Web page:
Metro Vancouver and member municipalities are proceeding with the organics disposal ban.
Like other bans, it will be applied at Metro Vancouver facilities.
We encourage food scraps recycling because it’s the right thing to do, it takes waste out of our landfills, it reduces our methane contributions, and it creates compost and bio-energy.
Metro Vancouver has developed this two minute video to explain the introduction of the new food scraps recycling rules. Available in English, French, Japanese, Mandarin, Punjabi, Tagalog and Korean.
The grace period is almost over for people and businesses in Metro Vancouver who continue to put food scraps in the garbage.
July 1 is when fines will be levied for improperly disposed-of food waste.
The policy actually went into effect in January, but Metro Vancouver wanted to give folks and companies time to put new garbage systems in place.
Andrew Marr, Director of Solid Waste Programming, says they will be keeping track of how much food is winding up in normal garbage loads.
“We will start putting surcharges on loads of waste when they come to our disposal sites. If a load has more than 25 per cent food waste by volume then it will be surcharged,” he explains.
The surcharge will be an additional 50 per cent of the cost of the disposal. For example, a $100 load will cost $150 with the additional surcharge.
Garbage companies will be paying the fine up front, since they are the ones depositing the waste. But Marr says those companies can figure out where the food has come from and pass on that extra expense.
“Some haulers have said to us they have a good idea of who the likely sources of organic waste are. There is certain logic to that. They know which businesses on their route produce food waste.”
Those likely sources are restaurants and grocery stores.
Whether the food waste ratio will be tightened from 25 per cent of a load, down to say 10 per cent, over the next few years has yet to be decided.
Marr says casual inspections of garbage loads over the last six months have revealed 99 per cent of garbage loads had acceptable levels of food waste.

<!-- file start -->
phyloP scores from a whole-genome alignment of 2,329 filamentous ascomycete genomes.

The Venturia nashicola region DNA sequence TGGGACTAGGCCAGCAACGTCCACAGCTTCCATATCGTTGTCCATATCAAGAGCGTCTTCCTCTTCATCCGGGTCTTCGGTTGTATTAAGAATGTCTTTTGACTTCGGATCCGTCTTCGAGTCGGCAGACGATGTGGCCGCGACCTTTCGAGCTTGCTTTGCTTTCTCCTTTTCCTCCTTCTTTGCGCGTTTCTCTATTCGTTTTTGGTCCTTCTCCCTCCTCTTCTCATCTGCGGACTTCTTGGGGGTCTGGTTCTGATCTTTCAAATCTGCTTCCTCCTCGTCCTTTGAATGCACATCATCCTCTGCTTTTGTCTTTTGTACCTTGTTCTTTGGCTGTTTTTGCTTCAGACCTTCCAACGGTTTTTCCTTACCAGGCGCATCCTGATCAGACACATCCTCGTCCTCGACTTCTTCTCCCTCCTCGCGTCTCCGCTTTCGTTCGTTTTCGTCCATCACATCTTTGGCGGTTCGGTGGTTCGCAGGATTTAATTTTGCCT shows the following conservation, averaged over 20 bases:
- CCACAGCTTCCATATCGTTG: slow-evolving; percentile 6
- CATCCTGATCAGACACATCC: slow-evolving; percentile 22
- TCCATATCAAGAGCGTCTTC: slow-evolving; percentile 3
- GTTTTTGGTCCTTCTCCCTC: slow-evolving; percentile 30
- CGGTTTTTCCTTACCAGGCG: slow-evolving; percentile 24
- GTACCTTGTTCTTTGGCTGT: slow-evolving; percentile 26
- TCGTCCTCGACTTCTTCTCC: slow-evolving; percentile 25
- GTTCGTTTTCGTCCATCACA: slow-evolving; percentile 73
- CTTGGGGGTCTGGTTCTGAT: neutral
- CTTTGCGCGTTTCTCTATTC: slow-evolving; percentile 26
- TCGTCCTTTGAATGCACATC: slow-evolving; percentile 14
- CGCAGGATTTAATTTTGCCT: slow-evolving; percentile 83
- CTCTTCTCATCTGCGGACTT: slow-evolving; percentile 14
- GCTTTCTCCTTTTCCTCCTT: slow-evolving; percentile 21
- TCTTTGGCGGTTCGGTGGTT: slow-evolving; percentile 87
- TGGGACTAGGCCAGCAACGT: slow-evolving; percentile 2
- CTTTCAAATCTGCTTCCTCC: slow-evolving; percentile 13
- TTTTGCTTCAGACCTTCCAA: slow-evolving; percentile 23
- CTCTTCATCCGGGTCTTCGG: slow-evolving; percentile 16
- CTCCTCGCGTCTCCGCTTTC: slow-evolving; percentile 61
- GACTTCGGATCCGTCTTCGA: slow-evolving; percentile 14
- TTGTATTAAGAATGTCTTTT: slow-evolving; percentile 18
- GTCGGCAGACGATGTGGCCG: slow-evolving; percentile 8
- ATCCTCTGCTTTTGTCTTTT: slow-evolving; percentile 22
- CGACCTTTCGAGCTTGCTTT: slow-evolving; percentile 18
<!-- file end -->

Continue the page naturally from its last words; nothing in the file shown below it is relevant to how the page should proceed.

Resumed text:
He points out zero-food-waste policies are in effect in many places in the world such as Halifax, whose ban is already 17 years old.
As for when we’ll see food waste bins in schools, community centres, churches and other public facilities, Marr says it’s only a matter of time before the bins become mainstream.
MAGBABAGO ANG PARAAN NG ATING PAMAMAHALA SA BASURA
Sama-sama nating ihiwalay ang mga tiráng pagkain sa ating basura. Ang paraan ng ating pamamahala sa basura ay magbabago. Simula sa 2015 kailangan mong ihiwalay ang mga tiráng pagkain mula sa karaniwang basura.
Ang Metro Vancouver ay naglabas ng panuntunang ito nang sa gayon ang mga organikong bagay (pangunahín ang mga tiráng pagkain) ay dapat nakahiwalay sa mga karaniwang basura, at kukolektahin para sa biofuel (o organikong pagkukunan ng enerhiya). Ang mga pwedeng kainin na nakakalusog na pagkain ay maaaring isaalang-alang para sa donasyon.
Karaniwang mga bagay na compostable (o maaring pangpataba ng lupa o ng halaman) ay kinabibilangan ng:
- Gulay at prutas
- Hilaw na pagkain, mga tiráng pagkain
- Naka-package na pagkain (alisin sa package)
- Karne, isda, mga buto at mga pinagbalatan (shells) ng pagkaing-dagat o seafood
- Pasta, tinapay at kanin
- Produktong mula sa gatas, eggshells, mga sawsawan (sauce) at mga sarsa
- Papel na karton ng itlog
- Paper towels, unlined na mga paper cup/plato
- Mamantikang napkins at mga kahon ng pizza/ mga pahayagan
- Kraft paper/mga supot na papel na ginagamit upang kolektahin ang mga tiráng pagkain
- Waxed na mga kahóng karton
- Sapal ng kape/filters at tea ccbags
- Mga kagamitan tulad ng chopsticks, stir sticks and toothpicks.